By John Irwin
John Bonamego clearly has the passion to be Central Michigan’s 28th head football coach.
But will success follow him?
Bonamego, who signed a five-year, $2.4 million contract on Monday, was emotional during his introductory press conference, telling reporters that he’s taking his dream job at CMU, where he played in the 1980s.
“I’ve wanted this job for a very long time,” Bonamego said, according to CM Life. “I plan to start and end my head coaching career here.”
Intentionally or not, he positioned himself as an anti-Enos of sorts. Whereas his predecessor, Dan Enos, was often seen in the public as aloof and relatively distant from the program, Bonamego made it clear he will be accessible to students and to the media, and he has no plans on leaving Mount Pleasant anytime soon.
But passion for a football program does not automatically equal success. Just ask Brady Hoke.
Like Bonamego, Hoke took over a middling program at Michigan in 2011 previously helmed by a divisive head coach that was never able to win over a fan base used to success.
Like Bonamego, Hoke was a relative unknown but was able to win fans over with a fiery, passionate press conference.
Like Bonamego, Hoke said his new job would be his last.
He was fired four years later.
It’s very possible Bonamego will prove himself to be a great CMU head coach. And if the program wants to avoid a decade of mediocrity, that’s what he’ll need to be.
But CMU and athletics director Dave Heeke are taking a risk by hiring him. Frankly, Bonamego’s track record as a coach gives little indication that he’s bound for success as a head coach.
For starters, Bonamego has never been a head coach past the high school level, and he only has six years of coaching experience to his name at the FBS level. He was an assistant coach at Army between 1993 and 1998, which finished 32-34-1 in his six seasons there.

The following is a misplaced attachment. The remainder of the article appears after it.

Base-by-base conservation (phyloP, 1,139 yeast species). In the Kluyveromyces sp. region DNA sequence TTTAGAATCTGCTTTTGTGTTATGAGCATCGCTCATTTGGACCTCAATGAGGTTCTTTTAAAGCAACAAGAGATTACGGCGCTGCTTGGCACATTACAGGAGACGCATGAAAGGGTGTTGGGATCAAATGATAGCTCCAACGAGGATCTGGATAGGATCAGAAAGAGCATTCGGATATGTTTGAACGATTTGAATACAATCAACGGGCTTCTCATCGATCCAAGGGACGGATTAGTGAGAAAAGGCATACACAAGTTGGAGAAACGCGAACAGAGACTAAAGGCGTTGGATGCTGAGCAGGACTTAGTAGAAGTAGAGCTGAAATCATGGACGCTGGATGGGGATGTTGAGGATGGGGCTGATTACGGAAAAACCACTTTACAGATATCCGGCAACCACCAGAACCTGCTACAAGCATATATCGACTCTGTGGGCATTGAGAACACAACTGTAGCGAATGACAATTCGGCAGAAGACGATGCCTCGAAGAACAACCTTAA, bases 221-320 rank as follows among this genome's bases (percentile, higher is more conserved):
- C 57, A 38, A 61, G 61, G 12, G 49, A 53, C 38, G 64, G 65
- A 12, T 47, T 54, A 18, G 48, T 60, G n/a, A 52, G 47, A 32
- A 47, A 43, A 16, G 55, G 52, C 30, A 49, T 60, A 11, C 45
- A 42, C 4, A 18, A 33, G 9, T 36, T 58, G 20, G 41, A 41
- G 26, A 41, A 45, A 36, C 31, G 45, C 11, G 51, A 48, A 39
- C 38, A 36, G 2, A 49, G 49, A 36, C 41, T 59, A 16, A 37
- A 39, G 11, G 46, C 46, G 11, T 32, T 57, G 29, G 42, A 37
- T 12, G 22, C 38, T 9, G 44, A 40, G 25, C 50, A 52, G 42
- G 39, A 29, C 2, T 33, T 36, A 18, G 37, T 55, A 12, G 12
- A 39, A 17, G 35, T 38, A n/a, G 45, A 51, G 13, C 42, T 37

Since 1999, Bonamego has served as a special teams coordinator for several NFL teams, most recently with the Detroit Lions.
How have his special teams units stacked up against the league? Turns out, not so well. The chart shows Bonamego’s special teams’ “defense-adjusted value over average” rating as determined by the football statistics website Football Outsiders. Essentially, the statistic determines how effective a given unit is and ranks it accordingly. (More details here.)
Note: Years in italics indicate years served as an assistant special teams coach.
As head special teams coach, Bonamego’s teams finished at an average rank of 21st in the NFL out of 32 teams. His most recent team, the 2014 Lions, finished 31st.
That’s not exactly a sterling record of success.
Additionally, what CMU did in hiring Bonamego is extremely rare. Most new coaches are former head coaches or offensive or defensive coordinators, with a few notable exceptions. While special teams play a vital role in every football game, a coordinator’s impact on offense or defense is much easier to determine, and thus they are given more opportunities for head coaching positions.
That’s especially true of this year’s new coaching hires.
Besides CMU and UNLV, which hired six-time Nevada high school state champion head coach Tony Sanchez, no school hired a new head coach without prior experience at either the same position or as an offensive or defensive coordinator.
None of this, of course, is to say Bonamego can’t or won’t succeed. He very well might. His outgoing demeanor and passion for CMU football are a great start.
But Heeke and CMU are taking a huge gamble on a coach with numerous question marks.
Time will tell if that gamble pays off.